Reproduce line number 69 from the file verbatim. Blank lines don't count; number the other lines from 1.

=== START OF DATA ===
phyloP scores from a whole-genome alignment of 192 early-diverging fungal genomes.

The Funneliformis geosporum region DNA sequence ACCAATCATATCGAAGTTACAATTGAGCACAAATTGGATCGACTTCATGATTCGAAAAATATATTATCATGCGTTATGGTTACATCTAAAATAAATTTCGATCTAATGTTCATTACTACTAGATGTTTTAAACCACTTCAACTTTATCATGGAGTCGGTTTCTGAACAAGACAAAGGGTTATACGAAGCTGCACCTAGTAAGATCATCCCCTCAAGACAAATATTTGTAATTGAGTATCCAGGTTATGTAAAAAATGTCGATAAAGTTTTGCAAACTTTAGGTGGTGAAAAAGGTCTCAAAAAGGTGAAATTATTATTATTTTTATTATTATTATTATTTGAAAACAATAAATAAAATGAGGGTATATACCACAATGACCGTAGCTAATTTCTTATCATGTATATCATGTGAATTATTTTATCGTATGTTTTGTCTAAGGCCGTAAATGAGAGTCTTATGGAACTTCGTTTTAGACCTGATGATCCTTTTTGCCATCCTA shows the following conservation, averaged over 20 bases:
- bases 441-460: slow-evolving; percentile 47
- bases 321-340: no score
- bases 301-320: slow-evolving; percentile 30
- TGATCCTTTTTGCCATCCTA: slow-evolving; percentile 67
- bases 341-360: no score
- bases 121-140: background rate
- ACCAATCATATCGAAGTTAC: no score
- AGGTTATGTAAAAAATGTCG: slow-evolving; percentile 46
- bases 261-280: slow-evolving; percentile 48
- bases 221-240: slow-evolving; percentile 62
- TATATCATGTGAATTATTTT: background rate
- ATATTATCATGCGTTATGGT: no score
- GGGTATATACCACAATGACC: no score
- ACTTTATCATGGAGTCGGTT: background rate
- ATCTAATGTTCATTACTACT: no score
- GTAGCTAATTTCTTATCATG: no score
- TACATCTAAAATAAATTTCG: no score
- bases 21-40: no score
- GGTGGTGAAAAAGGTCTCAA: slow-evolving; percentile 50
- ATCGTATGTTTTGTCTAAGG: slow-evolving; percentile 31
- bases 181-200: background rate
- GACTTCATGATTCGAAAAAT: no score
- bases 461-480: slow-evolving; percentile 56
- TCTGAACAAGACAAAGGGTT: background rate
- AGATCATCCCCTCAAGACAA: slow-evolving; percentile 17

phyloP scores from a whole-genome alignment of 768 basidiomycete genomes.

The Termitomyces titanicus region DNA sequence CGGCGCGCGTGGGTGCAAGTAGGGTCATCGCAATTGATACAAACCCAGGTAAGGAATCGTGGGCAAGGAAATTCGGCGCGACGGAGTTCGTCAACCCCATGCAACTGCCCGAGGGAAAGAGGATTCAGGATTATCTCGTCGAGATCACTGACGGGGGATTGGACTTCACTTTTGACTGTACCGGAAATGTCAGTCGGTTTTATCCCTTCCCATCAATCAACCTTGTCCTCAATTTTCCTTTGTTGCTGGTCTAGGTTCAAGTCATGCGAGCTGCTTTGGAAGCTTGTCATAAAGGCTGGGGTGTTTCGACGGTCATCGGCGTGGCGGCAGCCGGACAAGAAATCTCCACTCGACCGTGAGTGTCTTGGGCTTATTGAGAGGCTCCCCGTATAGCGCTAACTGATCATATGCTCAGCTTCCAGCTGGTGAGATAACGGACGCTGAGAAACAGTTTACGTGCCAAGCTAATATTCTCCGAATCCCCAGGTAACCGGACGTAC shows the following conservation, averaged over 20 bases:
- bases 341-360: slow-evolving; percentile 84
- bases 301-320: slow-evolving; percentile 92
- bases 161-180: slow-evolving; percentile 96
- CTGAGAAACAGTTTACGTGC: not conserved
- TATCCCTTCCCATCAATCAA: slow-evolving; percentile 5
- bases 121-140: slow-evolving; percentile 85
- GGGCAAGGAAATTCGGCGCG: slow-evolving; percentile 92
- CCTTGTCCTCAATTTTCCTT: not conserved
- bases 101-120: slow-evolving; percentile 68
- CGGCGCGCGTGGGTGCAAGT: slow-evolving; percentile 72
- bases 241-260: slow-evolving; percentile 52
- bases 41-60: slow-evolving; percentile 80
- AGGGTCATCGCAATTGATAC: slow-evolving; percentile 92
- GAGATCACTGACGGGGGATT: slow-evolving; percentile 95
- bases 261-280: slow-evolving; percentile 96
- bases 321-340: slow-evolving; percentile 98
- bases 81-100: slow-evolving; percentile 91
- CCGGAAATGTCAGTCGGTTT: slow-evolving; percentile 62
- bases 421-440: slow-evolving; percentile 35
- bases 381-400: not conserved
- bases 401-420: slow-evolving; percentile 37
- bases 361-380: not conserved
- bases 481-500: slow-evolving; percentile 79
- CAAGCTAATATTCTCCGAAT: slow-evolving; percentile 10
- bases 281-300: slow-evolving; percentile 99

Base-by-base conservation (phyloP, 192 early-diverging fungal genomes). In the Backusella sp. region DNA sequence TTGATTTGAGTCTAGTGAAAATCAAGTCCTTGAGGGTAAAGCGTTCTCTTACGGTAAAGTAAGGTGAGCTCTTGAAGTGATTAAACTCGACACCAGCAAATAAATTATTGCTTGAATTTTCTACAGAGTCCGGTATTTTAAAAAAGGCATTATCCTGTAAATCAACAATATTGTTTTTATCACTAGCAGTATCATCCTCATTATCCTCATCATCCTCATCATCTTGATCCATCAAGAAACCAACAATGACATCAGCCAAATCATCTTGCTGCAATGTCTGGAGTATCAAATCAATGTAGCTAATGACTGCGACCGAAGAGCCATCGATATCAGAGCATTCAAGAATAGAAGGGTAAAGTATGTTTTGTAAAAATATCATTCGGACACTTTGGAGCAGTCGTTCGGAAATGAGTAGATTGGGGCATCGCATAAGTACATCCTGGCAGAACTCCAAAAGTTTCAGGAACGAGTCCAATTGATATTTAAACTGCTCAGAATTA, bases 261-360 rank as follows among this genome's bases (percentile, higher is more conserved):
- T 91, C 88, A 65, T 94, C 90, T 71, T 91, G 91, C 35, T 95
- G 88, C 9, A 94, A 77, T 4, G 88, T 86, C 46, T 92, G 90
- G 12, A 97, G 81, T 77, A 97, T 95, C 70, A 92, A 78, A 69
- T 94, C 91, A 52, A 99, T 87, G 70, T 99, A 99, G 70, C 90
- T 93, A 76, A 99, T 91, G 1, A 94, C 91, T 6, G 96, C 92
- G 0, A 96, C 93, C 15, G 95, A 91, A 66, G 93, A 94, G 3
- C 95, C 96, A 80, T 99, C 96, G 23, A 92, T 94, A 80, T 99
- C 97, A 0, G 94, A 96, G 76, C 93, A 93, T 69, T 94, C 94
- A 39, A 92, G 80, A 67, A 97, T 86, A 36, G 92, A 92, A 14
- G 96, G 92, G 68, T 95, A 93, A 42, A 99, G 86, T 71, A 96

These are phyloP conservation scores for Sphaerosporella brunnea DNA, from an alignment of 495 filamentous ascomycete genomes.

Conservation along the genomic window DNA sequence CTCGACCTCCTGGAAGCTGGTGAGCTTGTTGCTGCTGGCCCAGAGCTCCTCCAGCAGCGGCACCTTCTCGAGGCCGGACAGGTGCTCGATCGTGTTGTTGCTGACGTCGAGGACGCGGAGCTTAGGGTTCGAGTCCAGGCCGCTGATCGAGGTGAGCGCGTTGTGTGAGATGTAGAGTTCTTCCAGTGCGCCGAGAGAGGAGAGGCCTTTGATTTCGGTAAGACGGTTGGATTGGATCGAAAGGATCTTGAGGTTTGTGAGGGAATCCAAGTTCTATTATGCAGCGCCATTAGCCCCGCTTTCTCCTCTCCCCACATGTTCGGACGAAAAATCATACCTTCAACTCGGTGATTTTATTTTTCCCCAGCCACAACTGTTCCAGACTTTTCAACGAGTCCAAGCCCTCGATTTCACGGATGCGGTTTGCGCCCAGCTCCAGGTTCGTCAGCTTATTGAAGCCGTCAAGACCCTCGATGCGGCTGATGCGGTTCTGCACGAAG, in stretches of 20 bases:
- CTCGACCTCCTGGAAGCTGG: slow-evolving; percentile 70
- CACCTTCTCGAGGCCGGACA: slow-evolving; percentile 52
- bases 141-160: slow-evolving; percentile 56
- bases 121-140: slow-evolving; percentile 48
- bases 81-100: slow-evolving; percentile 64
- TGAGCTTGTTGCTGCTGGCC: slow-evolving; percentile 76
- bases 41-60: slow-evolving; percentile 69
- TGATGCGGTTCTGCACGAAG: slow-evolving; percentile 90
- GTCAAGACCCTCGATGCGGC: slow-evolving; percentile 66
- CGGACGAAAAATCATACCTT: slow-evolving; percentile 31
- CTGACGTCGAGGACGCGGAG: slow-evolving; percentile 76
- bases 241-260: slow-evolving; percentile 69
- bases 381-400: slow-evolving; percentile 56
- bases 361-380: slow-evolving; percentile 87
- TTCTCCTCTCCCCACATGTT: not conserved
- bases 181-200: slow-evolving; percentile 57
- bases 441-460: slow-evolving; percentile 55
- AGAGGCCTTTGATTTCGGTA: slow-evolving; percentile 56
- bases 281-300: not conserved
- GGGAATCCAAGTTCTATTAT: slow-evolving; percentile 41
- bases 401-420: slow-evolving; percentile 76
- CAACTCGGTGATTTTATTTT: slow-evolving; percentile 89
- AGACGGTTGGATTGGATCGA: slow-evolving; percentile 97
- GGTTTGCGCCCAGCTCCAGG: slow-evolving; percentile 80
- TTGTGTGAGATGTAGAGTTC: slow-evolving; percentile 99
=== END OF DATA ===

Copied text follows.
- CACCTTCTCGAGGCCGGACA: slow-evolving; percentile 52